09/09/2004 11:00PM

Steinbrenner strikes gold

Email

George M. Steinbrenner III, generally referred to as "The Boss," made a change of Kinsman Farm personnel earlier this year when he hired Ed Sexton, formerly with Ocala Stud Farm, as farm manager.

Steinbrenner bred and raced the millionaire graded stakes winner Concerto and had Triple Crown hopes for the son of Chief's Crown. Concerto's forte was middle distances, however. He won graded stakes at distances up to 1 1/8 miles and was second in the Saratoga Breeders' Cup to Awesome Again at 1 1/4 miles.

When Concerto's racing days ended in 1998, Steinbrenner, who admittedly does not like the hassle of standing a stallion, sent Concerto to stand at Ocala Stud.

Concerto proved quick off the mark. He sent 33 runners from his first crop to the races and 25 of them won - 14 of these as 2-year-olds. That first crop also produced four stakes winners. This was enough to place Concerto among the freshman sire leaders. Steinbrenner did not leave it to others to support his stallion.

"Kinsman Farm has been breeding on the average of six mares a year to Concerto," said Mike O'Farrell, the owner of Ocala Stud.

Ocala Stud took three offspring of Concerto to this year's OBS spring sale of 2-year-olds in training. Sexton was familiar with two of the colts and recommended both to Steinbrenner. Never one to zip the pocketbook, Steinbrenner went to the sale and bought them both.

The first went for $87,000. This bay or brown colt was out of the winning mare Hurry Home Hillary, by Deputed Testimony, from the family of stakes winner and sire Out of Place. He had already been named Bellamy Road and Steinbrenner decided to keep the moniker.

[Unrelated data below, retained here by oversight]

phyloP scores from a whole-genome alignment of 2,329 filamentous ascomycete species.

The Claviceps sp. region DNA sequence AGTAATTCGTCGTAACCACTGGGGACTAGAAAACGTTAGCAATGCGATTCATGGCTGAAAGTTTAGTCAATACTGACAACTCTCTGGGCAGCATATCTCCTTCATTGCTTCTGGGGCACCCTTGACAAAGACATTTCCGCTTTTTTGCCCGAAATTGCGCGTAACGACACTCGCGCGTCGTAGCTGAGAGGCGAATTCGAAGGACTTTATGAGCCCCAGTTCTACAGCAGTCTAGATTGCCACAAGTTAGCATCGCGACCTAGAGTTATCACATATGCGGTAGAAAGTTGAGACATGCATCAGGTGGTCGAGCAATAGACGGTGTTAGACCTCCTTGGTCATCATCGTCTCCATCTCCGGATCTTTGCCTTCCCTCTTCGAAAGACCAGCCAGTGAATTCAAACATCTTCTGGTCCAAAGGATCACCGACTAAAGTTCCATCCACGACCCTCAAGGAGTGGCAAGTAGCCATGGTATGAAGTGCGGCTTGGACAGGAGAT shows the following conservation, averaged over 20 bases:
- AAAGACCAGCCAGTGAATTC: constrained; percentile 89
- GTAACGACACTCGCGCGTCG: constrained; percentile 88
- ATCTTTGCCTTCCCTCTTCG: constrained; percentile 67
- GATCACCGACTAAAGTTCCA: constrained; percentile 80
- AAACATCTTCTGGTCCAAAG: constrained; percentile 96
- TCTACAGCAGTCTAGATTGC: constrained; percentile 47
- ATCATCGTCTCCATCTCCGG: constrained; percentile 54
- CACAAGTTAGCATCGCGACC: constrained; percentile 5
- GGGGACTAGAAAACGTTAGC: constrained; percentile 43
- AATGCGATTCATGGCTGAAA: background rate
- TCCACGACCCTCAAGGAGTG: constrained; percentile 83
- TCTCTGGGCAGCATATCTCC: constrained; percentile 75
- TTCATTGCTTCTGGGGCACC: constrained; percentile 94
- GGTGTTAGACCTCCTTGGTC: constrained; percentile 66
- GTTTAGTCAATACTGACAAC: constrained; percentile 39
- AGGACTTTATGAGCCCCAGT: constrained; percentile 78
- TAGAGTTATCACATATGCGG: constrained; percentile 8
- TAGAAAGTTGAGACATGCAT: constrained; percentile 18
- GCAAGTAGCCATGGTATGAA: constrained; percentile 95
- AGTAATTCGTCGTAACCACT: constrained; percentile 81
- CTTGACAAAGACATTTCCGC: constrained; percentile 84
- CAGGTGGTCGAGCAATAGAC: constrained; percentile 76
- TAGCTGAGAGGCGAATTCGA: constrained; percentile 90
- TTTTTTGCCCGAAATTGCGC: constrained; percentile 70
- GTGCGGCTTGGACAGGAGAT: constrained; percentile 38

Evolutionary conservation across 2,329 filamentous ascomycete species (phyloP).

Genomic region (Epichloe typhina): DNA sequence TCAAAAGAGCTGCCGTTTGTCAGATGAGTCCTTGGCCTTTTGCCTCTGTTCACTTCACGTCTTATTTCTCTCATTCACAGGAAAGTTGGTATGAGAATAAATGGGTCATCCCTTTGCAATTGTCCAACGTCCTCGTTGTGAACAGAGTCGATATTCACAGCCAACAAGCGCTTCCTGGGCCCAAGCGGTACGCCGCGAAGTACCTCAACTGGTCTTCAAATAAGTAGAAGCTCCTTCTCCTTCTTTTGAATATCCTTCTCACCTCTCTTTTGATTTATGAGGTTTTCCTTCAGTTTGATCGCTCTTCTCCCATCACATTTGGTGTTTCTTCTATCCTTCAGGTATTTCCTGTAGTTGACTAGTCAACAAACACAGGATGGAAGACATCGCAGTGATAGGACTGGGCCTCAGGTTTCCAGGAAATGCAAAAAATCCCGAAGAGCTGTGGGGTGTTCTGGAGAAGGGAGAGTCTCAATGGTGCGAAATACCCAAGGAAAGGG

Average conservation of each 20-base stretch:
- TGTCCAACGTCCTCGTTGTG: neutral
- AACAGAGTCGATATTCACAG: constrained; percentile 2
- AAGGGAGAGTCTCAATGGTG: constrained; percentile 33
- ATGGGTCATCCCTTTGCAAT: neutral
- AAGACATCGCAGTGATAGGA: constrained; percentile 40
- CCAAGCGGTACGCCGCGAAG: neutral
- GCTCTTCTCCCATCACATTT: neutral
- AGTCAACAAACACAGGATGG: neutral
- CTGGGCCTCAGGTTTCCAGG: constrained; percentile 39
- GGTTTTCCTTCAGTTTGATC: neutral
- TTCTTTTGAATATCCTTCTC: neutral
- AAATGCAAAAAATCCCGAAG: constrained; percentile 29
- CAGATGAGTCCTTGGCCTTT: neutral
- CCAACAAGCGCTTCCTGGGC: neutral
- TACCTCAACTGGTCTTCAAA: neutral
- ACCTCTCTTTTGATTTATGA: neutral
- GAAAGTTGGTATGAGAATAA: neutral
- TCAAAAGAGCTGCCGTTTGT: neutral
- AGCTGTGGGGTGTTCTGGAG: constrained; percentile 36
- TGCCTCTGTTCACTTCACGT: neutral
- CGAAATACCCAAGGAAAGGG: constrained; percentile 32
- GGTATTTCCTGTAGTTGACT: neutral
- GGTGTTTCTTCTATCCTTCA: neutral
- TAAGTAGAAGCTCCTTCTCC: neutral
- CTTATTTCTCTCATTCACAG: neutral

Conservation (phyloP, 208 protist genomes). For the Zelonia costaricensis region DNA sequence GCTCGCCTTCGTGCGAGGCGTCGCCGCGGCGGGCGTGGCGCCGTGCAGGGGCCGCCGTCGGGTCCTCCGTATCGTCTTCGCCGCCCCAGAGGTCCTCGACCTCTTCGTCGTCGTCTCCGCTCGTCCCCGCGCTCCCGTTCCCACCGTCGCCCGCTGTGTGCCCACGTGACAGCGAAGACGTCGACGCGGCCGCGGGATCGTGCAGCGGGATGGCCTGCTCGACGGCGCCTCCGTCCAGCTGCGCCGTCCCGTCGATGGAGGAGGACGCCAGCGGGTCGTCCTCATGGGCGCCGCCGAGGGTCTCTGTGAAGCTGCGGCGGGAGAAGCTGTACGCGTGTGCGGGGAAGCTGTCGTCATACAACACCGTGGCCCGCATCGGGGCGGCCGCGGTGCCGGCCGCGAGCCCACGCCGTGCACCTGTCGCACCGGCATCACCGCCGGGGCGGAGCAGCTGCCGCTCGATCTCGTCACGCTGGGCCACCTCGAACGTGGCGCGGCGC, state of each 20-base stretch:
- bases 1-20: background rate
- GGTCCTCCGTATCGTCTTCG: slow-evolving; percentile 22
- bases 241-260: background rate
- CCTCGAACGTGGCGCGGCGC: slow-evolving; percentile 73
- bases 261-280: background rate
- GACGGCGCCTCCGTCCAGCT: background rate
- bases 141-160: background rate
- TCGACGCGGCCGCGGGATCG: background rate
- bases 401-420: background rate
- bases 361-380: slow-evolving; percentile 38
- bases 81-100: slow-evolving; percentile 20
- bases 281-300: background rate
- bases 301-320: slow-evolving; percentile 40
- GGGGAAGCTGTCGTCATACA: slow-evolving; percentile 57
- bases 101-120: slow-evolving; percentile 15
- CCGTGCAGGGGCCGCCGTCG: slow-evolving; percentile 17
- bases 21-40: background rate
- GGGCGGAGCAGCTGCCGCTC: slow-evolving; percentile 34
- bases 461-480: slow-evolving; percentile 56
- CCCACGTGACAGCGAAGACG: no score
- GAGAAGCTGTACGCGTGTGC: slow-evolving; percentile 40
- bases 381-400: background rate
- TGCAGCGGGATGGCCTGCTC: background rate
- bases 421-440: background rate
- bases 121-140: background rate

The second was a gray or roan colt out of Mauvin Gway, by Rajab. Steinbrenner bid $75,000 for this half-brother to the Grade 2 stakes winner Shake You Down.

The pre-sale workout times for both were 23.20 for a quarter-mile. For the remaining three days of time trials, revved up sales 2-year-olds were going quarters in 21 and change.

"There was a stiff wind blowing up the stretch that day and times were relatively slow," O'Farrell said.

Steinbrenner sent Bellamy Road to Michael Dickinson, a recent addition to his stable roster of trainers.

Bellamy Road made a successful debut sprinting at Delaware Park on Aug. 3. On Sept. 6, Bellamy Road made his second start, in the Grade 3 Cradle Stakes at River Downs. Third choice in a field of eight, Bellamy Road took command soon after the start and stretched his speed around two turns, winning the 1 1/16-mile Cradle by almost three lengths.

Steinbrenner is reported to be in New York urging on his Yankees, but he is, no doubt, already thinking of the first Saturday in May.

Storm damage minimal

Hurricane Frances could have been worse, much worse. That's the collective overview of the Marion County horse industry.

Jerry Parks of JP Insurance Group sums it up: "We have roughly 150 claims to process but no horse fatalities. Farms lost roofs and buildings were damaged by wind and flying debris, but, thankfully, no deaths."

"We lost trees everywhere, and some of them were old-timers, said O'Farrell of Ocala Stud. "But that was mainly it. Of course, electricity, or lack of it, was a problem, and still is for many of the farms."

"We made the OBS barns available to those needing shelter," said Tom Ventura, the Ocala Breeders' Sales Company's general manager. "And, roughly 600 horses of all breeds were stabled with us. The OBS did not, like so many of the farms did, lose power. And this was a big plus."